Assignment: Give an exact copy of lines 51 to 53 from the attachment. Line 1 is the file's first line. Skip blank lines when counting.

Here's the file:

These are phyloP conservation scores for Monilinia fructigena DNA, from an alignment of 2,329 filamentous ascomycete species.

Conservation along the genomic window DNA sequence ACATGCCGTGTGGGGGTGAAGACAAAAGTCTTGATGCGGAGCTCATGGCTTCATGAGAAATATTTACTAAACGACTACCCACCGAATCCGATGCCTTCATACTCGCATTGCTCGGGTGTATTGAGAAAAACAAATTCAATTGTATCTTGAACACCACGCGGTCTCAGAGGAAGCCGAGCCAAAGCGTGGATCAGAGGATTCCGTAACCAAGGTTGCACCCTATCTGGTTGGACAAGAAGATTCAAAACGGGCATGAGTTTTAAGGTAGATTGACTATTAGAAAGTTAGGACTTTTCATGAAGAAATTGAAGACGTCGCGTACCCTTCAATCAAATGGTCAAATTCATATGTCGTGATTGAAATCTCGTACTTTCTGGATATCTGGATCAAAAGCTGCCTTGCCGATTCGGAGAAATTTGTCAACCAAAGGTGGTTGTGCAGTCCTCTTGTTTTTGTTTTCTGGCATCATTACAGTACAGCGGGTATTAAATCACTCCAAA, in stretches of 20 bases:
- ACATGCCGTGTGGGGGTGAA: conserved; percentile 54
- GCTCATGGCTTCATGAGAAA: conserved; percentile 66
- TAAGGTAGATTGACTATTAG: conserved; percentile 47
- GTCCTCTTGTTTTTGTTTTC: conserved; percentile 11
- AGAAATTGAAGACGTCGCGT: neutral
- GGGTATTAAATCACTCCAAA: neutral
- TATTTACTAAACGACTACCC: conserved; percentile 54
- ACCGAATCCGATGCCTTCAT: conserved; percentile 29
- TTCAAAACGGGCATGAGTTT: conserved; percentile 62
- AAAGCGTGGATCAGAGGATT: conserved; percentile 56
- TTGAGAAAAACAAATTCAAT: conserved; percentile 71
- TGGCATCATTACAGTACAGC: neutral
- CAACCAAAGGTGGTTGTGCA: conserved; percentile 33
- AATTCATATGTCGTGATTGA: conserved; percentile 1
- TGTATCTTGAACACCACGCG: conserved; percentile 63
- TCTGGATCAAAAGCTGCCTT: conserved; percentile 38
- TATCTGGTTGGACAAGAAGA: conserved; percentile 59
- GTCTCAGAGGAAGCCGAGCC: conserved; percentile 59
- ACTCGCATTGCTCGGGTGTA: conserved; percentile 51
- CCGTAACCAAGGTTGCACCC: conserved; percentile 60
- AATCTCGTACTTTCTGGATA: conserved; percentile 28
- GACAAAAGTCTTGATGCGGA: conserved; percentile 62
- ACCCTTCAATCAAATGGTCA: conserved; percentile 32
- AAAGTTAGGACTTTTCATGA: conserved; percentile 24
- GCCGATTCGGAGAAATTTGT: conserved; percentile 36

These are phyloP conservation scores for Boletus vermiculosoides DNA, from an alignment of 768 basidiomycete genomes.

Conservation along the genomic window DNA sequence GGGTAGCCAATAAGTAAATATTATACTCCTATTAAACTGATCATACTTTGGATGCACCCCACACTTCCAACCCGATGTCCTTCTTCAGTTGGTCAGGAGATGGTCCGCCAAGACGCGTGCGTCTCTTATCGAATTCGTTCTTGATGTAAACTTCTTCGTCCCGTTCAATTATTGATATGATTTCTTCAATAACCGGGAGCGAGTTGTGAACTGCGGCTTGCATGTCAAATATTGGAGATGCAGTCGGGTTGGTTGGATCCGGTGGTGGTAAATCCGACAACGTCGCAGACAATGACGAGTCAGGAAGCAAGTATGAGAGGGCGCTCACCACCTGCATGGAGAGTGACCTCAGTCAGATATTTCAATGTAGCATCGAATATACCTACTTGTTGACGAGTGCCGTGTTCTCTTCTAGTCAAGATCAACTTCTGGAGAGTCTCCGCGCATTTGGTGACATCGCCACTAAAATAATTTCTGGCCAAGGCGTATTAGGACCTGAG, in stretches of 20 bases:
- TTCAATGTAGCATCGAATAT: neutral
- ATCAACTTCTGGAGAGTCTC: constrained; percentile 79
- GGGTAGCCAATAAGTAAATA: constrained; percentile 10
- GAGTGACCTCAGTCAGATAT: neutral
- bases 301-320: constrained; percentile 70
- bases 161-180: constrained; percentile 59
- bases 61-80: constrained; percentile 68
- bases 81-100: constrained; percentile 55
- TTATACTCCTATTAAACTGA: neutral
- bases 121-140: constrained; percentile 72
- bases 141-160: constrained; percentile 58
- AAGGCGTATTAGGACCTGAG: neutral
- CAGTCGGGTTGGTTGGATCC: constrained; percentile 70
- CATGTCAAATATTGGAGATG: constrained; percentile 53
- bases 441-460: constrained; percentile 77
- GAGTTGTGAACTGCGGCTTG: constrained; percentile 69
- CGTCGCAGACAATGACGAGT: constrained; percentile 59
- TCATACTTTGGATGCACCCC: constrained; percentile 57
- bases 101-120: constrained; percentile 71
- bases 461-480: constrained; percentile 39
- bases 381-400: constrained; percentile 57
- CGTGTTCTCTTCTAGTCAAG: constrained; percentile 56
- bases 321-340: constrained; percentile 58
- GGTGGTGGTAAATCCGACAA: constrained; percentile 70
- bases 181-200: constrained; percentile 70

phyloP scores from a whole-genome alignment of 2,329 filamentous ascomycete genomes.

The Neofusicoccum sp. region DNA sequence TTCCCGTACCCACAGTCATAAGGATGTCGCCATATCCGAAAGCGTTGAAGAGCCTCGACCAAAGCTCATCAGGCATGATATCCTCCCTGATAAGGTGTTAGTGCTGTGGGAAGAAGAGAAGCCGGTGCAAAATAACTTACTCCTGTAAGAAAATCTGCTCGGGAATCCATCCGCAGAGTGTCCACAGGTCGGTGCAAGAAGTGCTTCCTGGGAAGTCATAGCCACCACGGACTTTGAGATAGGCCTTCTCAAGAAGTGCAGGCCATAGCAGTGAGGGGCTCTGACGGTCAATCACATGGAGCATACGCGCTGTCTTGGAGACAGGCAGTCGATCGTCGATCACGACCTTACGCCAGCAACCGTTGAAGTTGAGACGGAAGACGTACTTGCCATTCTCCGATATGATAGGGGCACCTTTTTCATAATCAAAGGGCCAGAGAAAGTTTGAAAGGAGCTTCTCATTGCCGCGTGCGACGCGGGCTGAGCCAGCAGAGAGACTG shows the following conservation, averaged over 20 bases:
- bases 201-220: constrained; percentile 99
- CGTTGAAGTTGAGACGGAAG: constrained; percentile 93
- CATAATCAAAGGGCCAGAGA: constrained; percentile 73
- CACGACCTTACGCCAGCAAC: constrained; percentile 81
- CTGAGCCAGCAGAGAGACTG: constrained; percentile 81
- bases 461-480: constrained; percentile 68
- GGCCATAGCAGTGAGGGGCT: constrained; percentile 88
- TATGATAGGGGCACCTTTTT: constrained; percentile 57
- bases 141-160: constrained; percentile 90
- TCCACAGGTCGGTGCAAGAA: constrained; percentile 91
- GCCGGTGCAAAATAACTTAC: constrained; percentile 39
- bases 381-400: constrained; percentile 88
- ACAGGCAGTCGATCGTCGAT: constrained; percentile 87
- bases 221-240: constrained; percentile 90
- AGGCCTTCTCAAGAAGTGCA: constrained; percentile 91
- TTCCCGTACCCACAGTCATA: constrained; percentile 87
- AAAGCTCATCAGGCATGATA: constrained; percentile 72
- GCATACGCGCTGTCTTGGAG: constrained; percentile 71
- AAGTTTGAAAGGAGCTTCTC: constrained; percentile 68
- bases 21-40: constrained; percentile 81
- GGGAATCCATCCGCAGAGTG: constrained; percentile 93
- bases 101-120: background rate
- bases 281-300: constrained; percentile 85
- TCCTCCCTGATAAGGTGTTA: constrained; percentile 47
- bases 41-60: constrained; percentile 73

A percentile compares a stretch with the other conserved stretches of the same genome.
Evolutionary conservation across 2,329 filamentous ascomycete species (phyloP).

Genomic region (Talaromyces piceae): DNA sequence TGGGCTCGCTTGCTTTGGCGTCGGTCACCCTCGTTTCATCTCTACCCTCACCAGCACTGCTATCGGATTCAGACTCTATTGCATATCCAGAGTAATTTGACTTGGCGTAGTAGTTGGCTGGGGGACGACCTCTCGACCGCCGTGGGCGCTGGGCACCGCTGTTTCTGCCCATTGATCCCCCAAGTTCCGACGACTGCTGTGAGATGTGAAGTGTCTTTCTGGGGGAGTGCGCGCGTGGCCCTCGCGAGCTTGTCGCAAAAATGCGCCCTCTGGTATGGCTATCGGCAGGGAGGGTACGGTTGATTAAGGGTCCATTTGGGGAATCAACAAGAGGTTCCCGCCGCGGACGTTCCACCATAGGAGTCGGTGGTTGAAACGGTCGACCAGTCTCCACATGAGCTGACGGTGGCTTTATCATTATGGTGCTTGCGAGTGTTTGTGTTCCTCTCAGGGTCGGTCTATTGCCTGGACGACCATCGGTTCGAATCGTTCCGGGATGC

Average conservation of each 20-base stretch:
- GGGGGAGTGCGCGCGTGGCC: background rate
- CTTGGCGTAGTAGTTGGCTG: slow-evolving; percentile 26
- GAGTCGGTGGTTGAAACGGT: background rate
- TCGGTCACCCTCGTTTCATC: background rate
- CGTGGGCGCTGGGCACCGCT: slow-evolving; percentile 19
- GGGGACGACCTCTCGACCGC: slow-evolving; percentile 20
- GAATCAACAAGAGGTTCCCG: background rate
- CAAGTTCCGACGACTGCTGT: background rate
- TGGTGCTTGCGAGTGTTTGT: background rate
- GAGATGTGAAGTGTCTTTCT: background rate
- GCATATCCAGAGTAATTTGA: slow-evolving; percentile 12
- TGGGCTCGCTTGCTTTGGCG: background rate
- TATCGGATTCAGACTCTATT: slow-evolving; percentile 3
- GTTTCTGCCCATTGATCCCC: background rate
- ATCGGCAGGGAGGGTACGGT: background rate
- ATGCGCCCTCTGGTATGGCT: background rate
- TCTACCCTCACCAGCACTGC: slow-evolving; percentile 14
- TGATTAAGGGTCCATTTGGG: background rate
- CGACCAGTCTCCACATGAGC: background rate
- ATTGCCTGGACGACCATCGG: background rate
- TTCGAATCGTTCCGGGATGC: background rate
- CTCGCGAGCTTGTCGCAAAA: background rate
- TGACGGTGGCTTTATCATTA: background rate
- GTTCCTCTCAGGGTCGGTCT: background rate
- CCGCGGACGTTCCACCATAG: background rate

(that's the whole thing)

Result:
- CGTGTTCTCTTCTAGTCAAG: constrained; percentile 56
- bases 321-340: constrained; percentile 58
- GGTGGTGGTAAATCCGACAA: constrained; percentile 70